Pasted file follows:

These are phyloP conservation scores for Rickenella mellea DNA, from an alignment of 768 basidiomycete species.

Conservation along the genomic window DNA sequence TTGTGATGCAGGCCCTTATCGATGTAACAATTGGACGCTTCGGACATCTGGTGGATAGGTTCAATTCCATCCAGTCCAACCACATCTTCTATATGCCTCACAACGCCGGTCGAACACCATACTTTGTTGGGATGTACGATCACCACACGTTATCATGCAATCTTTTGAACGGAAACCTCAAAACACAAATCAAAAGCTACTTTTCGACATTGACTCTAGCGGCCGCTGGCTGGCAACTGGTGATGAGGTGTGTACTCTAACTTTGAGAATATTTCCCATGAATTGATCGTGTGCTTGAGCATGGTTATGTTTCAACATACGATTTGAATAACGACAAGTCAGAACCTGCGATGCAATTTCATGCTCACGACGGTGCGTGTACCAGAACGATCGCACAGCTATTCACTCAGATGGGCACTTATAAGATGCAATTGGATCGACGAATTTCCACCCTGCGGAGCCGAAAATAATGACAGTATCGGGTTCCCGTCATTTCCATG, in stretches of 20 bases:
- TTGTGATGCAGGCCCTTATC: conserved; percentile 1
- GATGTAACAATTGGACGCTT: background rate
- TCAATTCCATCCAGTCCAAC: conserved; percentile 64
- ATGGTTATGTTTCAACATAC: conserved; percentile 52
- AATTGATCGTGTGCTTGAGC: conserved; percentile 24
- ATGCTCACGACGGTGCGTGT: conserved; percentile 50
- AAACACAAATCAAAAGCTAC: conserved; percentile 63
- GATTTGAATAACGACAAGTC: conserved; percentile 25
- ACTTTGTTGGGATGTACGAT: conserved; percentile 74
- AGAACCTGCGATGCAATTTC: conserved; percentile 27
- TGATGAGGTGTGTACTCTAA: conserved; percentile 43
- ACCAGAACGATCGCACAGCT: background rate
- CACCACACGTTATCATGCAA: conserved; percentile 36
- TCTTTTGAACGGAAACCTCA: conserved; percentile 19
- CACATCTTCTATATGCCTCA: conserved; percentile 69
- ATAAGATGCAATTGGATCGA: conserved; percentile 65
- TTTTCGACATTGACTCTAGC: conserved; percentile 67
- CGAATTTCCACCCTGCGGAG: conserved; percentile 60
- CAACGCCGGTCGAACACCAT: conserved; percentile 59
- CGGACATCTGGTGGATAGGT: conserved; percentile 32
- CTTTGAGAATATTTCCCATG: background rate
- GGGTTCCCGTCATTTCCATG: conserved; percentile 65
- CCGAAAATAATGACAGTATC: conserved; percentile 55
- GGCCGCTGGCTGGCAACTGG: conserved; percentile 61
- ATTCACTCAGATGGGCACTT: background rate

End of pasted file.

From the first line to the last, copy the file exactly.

These are phyloP conservation scores for Rickenella mellea DNA, from an alignment of 768 basidiomycete species.

Conservation along the genomic window DNA sequence TTGTGATGCAGGCCCTTATCGATGTAACAATTGGACGCTTCGGACATCTGGTGGATAGGTTCAATTCCATCCAGTCCAACCACATCTTCTATATGCCTCACAACGCCGGTCGAACACCATACTTTGTTGGGATGTACGATCACCACACGTTATCATGCAATCTTTTGAACGGAAACCTCAAAACACAAATCAAAAGCTACTTTTCGACATTGACTCTAGCGGCCGCTGGCTGGCAACTGGTGATGAGGTGTGTACTCTAACTTTGAGAATATTTCCCATGAATTGATCGTGTGCTTGAGCATGGTTATGTTTCAACATACGATTTGAATAACGACAAGTCAGAACCTGCGATGCAATTTCATGCTCACGACGGTGCGTGTACCAGAACGATCGCACAGCTATTCACTCAGATGGGCACTTATAAGATGCAATTGGATCGACGAATTTCCACCCTGCGGAGCCGAAAATAATGACAGTATCGGGTTCCCGTCATTTCCATG, in stretches of 20 bases:
- TTGTGATGCAGGCCCTTATC: conserved; percentile 1
- GATGTAACAATTGGACGCTT: background rate
- TCAATTCCATCCAGTCCAAC: conserved; percentile 64
- ATGGTTATGTTTCAACATAC: conserved; percentile 52
- AATTGATCGTGTGCTTGAGC: conserved; percentile 24
- ATGCTCACGACGGTGCGTGT: conserved; percentile 50
- AAACACAAATCAAAAGCTAC: conserved; percentile 63
- GATTTGAATAACGACAAGTC: conserved; percentile 25
- ACTTTGTTGGGATGTACGAT: conserved; percentile 74
- AGAACCTGCGATGCAATTTC: conserved; percentile 27
- TGATGAGGTGTGTACTCTAA: conserved; percentile 43
- ACCAGAACGATCGCACAGCT: background rate
- CACCACACGTTATCATGCAA: conserved; percentile 36
- TCTTTTGAACGGAAACCTCA: conserved; percentile 19
- CACATCTTCTATATGCCTCA: conserved; percentile 69
- ATAAGATGCAATTGGATCGA: conserved; percentile 65
- TTTTCGACATTGACTCTAGC: conserved; percentile 67
- CGAATTTCCACCCTGCGGAG: conserved; percentile 60
- CAACGCCGGTCGAACACCAT: conserved; percentile 59
- CGGACATCTGGTGGATAGGT: conserved; percentile 32
- CTTTGAGAATATTTCCCATG: background rate
- GGGTTCCCGTCATTTCCATG: conserved; percentile 65
- CCGAAAATAATGACAGTATC: conserved; percentile 55
- GGCCGCTGGCTGGCAACTGG: conserved; percentile 61
- ATTCACTCAGATGGGCACTT: background rate